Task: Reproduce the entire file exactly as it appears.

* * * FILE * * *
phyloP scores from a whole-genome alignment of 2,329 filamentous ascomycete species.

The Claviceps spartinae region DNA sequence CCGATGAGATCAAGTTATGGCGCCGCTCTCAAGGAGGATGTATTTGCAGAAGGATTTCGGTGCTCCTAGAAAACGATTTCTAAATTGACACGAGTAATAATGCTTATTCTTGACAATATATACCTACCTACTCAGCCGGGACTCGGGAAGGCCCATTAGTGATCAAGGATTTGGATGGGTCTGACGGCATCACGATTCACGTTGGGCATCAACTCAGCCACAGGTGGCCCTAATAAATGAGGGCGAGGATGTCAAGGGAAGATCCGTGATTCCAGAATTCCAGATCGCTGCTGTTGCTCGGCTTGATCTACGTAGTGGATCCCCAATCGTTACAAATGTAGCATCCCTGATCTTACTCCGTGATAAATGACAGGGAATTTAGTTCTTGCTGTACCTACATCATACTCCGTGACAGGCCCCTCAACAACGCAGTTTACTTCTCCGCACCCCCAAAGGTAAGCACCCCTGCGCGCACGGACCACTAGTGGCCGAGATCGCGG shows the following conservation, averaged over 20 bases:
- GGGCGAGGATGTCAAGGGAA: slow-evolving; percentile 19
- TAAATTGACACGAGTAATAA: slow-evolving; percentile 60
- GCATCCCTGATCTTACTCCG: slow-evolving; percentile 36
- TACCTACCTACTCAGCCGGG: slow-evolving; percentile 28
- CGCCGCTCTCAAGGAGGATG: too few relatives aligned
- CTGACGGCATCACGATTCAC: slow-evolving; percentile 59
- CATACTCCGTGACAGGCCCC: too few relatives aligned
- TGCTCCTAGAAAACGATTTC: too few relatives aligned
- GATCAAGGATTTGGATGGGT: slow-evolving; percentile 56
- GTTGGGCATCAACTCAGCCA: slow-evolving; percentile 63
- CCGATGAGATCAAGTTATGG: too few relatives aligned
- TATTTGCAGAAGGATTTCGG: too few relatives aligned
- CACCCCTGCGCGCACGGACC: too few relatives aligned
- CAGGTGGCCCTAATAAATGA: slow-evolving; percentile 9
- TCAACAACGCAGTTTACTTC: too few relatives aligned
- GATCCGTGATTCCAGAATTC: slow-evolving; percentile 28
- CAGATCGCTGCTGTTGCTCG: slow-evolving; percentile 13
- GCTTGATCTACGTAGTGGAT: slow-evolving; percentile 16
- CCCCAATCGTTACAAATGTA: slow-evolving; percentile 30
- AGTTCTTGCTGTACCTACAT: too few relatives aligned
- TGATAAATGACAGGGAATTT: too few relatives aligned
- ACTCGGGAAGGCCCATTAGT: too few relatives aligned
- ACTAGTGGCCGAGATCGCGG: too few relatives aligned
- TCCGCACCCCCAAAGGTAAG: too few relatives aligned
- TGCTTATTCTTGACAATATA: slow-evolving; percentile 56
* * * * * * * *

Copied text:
phyloP scores from a whole-genome alignment of 2,329 filamentous ascomycete species.

The Claviceps spartinae region DNA sequence CCGATGAGATCAAGTTATGGCGCCGCTCTCAAGGAGGATGTATTTGCAGAAGGATTTCGGTGCTCCTAGAAAACGATTTCTAAATTGACACGAGTAATAATGCTTATTCTTGACAATATATACCTACCTACTCAGCCGGGACTCGGGAAGGCCCATTAGTGATCAAGGATTTGGATGGGTCTGACGGCATCACGATTCACGTTGGGCATCAACTCAGCCACAGGTGGCCCTAATAAATGAGGGCGAGGATGTCAAGGGAAGATCCGTGATTCCAGAATTCCAGATCGCTGCTGTTGCTCGGCTTGATCTACGTAGTGGATCCCCAATCGTTACAAATGTAGCATCCCTGATCTTACTCCGTGATAAATGACAGGGAATTTAGTTCTTGCTGTACCTACATCATACTCCGTGACAGGCCCCTCAACAACGCAGTTTACTTCTCCGCACCCCCAAAGGTAAGCACCCCTGCGCGCACGGACCACTAGTGGCCGAGATCGCGG shows the following conservation, averaged over 20 bases:
- GGGCGAGGATGTCAAGGGAA: slow-evolving; percentile 19
- TAAATTGACACGAGTAATAA: slow-evolving; percentile 60
- GCATCCCTGATCTTACTCCG: slow-evolving; percentile 36
- TACCTACCTACTCAGCCGGG: slow-evolving; percentile 28
- CGCCGCTCTCAAGGAGGATG: too few relatives aligned
- CTGACGGCATCACGATTCAC: slow-evolving; percentile 59
- CATACTCCGTGACAGGCCCC: too few relatives aligned
- TGCTCCTAGAAAACGATTTC: too few relatives aligned
- GATCAAGGATTTGGATGGGT: slow-evolving; percentile 56
- GTTGGGCATCAACTCAGCCA: slow-evolving; percentile 63
- CCGATGAGATCAAGTTATGG: too few relatives aligned
- TATTTGCAGAAGGATTTCGG: too few relatives aligned
- CACCCCTGCGCGCACGGACC: too few relatives aligned
- CAGGTGGCCCTAATAAATGA: slow-evolving; percentile 9
- TCAACAACGCAGTTTACTTC: too few relatives aligned
- GATCCGTGATTCCAGAATTC: slow-evolving; percentile 28
- CAGATCGCTGCTGTTGCTCG: slow-evolving; percentile 13
- GCTTGATCTACGTAGTGGAT: slow-evolving; percentile 16
- CCCCAATCGTTACAAATGTA: slow-evolving; percentile 30
- AGTTCTTGCTGTACCTACAT: too few relatives aligned
- TGATAAATGACAGGGAATTT: too few relatives aligned
- ACTCGGGAAGGCCCATTAGT: too few relatives aligned
- ACTAGTGGCCGAGATCGCGG: too few relatives aligned
- TCCGCACCCCCAAAGGTAAG: too few relatives aligned
- TGCTTATTCTTGACAATATA: slow-evolving; percentile 56